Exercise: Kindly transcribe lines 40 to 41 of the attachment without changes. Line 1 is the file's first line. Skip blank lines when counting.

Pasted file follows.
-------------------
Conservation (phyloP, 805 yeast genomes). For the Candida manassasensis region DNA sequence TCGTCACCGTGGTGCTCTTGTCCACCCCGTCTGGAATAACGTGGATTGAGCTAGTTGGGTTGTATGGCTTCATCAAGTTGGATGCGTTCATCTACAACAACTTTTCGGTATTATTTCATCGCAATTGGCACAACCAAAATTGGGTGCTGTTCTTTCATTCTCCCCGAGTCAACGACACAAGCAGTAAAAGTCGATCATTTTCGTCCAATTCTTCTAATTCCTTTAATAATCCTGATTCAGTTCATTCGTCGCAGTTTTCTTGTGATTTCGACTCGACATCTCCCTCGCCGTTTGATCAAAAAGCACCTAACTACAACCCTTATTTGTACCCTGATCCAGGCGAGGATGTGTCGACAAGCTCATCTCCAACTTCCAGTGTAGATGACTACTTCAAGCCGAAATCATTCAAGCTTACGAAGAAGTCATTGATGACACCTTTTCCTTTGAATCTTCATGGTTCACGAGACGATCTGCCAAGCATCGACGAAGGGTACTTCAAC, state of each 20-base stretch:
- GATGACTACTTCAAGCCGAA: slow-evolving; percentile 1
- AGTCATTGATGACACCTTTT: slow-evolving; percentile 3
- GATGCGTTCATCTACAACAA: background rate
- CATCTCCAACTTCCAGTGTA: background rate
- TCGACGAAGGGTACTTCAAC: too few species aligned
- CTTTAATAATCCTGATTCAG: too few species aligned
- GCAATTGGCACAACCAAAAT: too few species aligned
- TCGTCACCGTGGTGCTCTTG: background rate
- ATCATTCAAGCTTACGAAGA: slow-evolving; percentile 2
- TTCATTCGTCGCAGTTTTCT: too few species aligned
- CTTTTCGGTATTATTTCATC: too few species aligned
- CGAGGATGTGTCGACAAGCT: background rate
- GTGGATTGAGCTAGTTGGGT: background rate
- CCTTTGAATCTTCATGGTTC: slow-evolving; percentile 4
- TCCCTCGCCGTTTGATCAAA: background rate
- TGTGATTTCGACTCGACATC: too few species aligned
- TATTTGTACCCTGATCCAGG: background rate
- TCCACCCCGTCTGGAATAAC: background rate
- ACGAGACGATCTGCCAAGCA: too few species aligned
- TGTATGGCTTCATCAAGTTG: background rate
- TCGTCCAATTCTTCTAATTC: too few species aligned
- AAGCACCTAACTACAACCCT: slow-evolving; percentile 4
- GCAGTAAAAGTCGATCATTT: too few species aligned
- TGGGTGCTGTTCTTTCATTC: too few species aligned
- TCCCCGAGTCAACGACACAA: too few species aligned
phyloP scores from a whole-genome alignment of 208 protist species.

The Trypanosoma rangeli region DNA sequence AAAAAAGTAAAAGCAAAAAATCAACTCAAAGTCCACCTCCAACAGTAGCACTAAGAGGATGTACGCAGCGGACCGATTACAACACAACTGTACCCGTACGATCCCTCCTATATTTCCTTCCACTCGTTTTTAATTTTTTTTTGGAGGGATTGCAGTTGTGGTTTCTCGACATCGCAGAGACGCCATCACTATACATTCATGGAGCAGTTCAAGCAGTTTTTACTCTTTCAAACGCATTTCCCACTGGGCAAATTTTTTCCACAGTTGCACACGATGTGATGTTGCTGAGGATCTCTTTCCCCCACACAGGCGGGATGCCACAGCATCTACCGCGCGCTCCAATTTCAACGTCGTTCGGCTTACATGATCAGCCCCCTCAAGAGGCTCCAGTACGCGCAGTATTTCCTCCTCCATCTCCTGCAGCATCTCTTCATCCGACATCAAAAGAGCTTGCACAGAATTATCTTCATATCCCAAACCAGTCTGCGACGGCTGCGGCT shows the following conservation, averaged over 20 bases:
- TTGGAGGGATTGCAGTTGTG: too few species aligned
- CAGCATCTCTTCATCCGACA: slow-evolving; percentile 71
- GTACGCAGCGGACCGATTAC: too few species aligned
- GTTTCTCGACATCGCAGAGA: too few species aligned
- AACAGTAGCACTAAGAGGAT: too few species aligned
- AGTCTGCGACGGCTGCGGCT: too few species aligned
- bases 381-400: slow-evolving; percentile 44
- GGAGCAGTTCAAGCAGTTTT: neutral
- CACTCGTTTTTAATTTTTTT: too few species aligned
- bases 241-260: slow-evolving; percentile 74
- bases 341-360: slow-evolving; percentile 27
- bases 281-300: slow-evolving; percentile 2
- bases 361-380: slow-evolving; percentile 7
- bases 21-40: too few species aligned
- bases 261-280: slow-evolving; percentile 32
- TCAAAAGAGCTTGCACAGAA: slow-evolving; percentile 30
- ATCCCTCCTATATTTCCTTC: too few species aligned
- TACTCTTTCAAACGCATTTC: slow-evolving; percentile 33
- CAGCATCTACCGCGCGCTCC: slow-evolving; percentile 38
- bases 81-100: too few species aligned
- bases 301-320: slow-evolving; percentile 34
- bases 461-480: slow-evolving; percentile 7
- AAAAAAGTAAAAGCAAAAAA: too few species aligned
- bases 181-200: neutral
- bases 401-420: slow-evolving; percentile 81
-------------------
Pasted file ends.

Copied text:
- bases 281-300: slow-evolving; percentile 2
- bases 361-380: slow-evolving; percentile 7